Friday: 1 Briton, 6 Iraqis Killed; 9 Iraqis Wounded

Updated at 5:50 p.m. EDT, May 15, 2009

At least six Iraqis were killed and another nine were wounded in the latest attacks. No Coalition troops deaths were reported, but a British employee of a security firm was killed in Hilla. Meanwhile, Prime Minister Nouri al-Maliki called for a reduction in power-sharing pacts between Shi’ites and minority groups.

In Baghdad, a man was killed during a drive-by shooting in the Jihad neighborhood. A grenade attack on a U.S. patrol in New Baghdad wounded two civilians instead. Two civilians were injured during a bombing in Yarmouk.

In Mosul, one policeman was killed and a gunman was wounded during an attack on a checkpoint; possibly, another policeman was wounded. A female journalist spotted a bomb under her car; the device exploded as police approached it, but no casualties were reported. Also a council member’s nephew was kidnapped.

A roadside bomb blast in Hilla killed a British security employee and two Iraqi guards.

Two policemen and an Awakening Council member were wounded when gunmen attacked their Samarra area checkpoint.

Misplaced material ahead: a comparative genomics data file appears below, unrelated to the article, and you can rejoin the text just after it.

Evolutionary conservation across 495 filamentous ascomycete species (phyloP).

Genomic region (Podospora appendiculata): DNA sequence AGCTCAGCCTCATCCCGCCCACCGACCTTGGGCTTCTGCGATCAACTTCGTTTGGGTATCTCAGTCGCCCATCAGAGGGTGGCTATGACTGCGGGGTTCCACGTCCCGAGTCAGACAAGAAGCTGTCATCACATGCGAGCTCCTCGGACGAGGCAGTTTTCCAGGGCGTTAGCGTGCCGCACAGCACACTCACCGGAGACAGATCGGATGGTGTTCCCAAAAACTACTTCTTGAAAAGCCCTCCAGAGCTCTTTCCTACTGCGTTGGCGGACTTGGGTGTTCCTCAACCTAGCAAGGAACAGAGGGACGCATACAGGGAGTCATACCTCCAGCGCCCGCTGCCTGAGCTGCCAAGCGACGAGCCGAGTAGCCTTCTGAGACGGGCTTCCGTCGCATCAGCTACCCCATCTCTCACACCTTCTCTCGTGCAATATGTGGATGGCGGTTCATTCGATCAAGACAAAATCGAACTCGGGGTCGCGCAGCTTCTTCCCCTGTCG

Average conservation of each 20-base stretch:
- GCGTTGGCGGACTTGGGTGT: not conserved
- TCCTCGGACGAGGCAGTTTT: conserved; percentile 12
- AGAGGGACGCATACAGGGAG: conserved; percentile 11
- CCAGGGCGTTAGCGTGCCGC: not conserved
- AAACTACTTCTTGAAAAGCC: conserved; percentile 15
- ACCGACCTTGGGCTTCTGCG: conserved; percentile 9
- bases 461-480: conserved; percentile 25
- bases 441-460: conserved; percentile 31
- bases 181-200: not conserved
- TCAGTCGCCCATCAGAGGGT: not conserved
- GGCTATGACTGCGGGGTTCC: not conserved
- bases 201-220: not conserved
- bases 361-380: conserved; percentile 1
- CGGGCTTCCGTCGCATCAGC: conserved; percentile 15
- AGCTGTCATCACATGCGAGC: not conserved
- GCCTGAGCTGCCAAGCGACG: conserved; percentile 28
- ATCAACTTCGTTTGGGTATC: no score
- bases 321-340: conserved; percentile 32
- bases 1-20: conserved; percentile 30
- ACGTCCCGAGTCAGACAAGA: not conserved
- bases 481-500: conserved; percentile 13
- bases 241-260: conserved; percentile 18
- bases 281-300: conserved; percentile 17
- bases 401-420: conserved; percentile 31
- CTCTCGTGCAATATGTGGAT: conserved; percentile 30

The body of a woman in her 20s was discovered near Mandali. Because there were no reports of a missing woman, authorities believe she was killed in a family dispute.

A decapitated body was found in the Christian village of Tal Keif.

During a raid in Suwayra, police arrested 12 al-Qaeda suspects along with two Awakening Council members.

Kurdish forces in Sinjar defused an I.E.D. and a car bomb.

Kirkuk police arrested two people in possession of explosives.

Two suspects were arrested at a car bomb factory.

In Turkey, a landmine believed to have been planted by Kurdistan Workers Party (PKK) rebels killed a Kurdish militia member and wounded a second one. The militia members were working alongside Turkish troops. A clash followed the bombing.

Read more by Margaret Griffis

Author: Margaret Griffis

Margaret Griffis is a journalist from Miami Beach, Florida and has been covering Iraqi casualties for Antiwar.com since 2006.